Just a quick recap on my process this morning, to demonstrate how easy this was, I first gathered all my materials which consisted of wood generally the same length. I laid everything out on a flat surface and arranged the vertical boards so they were fairly evenly spaced. Everything got nailed together quite simply. I nailed a garden stake to the middle board and hammered that into place, leaning the trellis gently against the wall. The rose pictured on the right was wrapped through openings and I will continue to train it over the next few months until it naturally continues that growth pattern.
I have this weird notion that I should not have to pay real money for certain things: rain gear, wicker, shelving, baskets, plastic storage bins, etc. It doesn’t really make any sense, and I recognize that. But it doesn’t make that feeling go away and so I avoid to great lengths having to spend real money on these items. And often times, they do end up dropping into my lap from some family member, friend, or free pile of junk.
One of these things I can’t pay money for are trellises. Your protests will be futile here – I know they are lovely, sturdy, and well-made. But I still can’t seem to fork over the $30 for one when I have a never-ending mound of wood sitting on the side yard.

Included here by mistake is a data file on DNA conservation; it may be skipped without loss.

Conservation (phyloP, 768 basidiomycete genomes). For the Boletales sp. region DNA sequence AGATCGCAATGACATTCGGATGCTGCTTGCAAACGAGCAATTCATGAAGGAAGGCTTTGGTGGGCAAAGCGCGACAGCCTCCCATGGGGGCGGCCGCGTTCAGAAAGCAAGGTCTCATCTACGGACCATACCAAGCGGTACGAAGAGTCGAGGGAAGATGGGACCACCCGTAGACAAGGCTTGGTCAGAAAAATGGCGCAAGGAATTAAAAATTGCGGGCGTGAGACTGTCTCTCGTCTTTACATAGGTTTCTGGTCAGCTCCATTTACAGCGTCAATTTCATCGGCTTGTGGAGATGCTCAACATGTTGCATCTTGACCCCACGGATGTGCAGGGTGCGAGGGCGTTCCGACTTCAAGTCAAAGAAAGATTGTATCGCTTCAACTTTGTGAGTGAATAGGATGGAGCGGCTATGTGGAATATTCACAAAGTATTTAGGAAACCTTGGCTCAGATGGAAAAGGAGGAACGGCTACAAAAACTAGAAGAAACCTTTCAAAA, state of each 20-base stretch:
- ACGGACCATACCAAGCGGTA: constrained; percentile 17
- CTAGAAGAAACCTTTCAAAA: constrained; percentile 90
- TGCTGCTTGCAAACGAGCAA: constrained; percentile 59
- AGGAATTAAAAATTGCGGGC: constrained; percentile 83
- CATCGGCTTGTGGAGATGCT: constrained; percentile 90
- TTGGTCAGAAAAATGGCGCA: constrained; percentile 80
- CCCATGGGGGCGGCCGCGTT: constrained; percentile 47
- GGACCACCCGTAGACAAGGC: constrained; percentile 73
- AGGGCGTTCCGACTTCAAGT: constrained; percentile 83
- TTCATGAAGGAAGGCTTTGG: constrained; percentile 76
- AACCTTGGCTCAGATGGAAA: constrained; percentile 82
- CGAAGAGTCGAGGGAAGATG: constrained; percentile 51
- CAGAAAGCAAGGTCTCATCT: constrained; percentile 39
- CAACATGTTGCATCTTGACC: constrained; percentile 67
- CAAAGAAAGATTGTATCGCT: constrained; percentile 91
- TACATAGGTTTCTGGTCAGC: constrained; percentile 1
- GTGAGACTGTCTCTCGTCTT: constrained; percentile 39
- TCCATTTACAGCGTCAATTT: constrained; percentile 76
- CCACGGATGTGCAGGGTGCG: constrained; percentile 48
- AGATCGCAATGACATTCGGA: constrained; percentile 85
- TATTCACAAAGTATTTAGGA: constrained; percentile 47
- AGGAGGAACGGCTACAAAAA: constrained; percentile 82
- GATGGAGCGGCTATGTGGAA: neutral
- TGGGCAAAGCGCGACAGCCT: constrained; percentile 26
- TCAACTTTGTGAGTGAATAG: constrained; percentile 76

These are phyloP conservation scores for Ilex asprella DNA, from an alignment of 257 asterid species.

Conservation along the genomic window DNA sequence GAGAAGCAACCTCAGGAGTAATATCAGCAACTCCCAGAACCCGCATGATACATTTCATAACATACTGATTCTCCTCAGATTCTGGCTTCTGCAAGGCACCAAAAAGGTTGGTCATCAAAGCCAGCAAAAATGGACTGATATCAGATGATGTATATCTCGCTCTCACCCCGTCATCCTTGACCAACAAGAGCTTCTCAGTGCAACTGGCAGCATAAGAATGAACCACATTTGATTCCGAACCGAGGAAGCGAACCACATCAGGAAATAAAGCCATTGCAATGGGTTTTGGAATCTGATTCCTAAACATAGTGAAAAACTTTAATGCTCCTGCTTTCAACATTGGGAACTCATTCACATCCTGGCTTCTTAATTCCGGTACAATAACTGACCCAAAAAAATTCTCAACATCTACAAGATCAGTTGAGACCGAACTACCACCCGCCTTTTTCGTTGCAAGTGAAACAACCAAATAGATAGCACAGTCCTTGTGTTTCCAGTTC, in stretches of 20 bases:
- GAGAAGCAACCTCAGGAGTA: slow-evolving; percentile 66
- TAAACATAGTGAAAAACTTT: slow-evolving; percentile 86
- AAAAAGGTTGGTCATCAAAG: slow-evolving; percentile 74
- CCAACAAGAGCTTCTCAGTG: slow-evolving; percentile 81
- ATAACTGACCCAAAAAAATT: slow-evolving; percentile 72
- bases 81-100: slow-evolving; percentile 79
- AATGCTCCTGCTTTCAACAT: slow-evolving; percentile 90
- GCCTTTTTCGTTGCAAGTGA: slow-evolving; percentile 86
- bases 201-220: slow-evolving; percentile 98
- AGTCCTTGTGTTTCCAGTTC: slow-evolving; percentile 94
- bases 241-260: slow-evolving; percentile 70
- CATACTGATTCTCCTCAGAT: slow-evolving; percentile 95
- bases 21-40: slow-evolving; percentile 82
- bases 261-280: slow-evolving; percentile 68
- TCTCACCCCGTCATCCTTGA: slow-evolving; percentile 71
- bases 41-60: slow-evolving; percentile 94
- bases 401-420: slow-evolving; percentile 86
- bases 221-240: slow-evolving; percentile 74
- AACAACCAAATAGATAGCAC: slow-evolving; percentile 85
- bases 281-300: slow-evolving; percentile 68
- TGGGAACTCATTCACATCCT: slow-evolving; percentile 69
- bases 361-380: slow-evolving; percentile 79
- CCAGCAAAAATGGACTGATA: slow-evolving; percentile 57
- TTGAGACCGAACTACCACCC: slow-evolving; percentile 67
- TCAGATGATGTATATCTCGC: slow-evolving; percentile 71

Despite my bizarro, irrational thoughts on paying money for a trellis, I know I need several out back. They are great use in the stacking function of a food forest: getting things to grow up, and not just out. We have I-don’t-know-how-many-feet-of-6′-fence surrounding our backyard and it’s the perfect backdrop for climbing vines. I moved a jasmine out there a few weeks ago, hoping the fragrant flowers will eventually attract more beneficial insects to the backyard. We also have an old climbing rose emerging from the ground. Apparently it has been hiding, quietly biding it’s time, for the last year since I had no idea it was there until a couple weeks ago.
I’m not sure what is wrong with me, but without having had any coffee this morning I decided to undertake the building of some simple trellises. All in all, it took about 30-45 minutes to build two. Sure, there are some bent nails and things aren’t what they call “level”. But it does the job. The plan from here is to build about 3 more at some point in preparation for berry-producing vines that I will bring in over the next few months.
My next big building project will be constructing a small greenhouse out of all these old windows. That will actually take some thought and skill, of which I have little prepared so far, and there will actually need to be framing involved. Surely someone out there has done it before and explained it on some distant blog, although what I have found out there hasn’t quite been what I am looking for. If you have any tips for me, lead the way friend!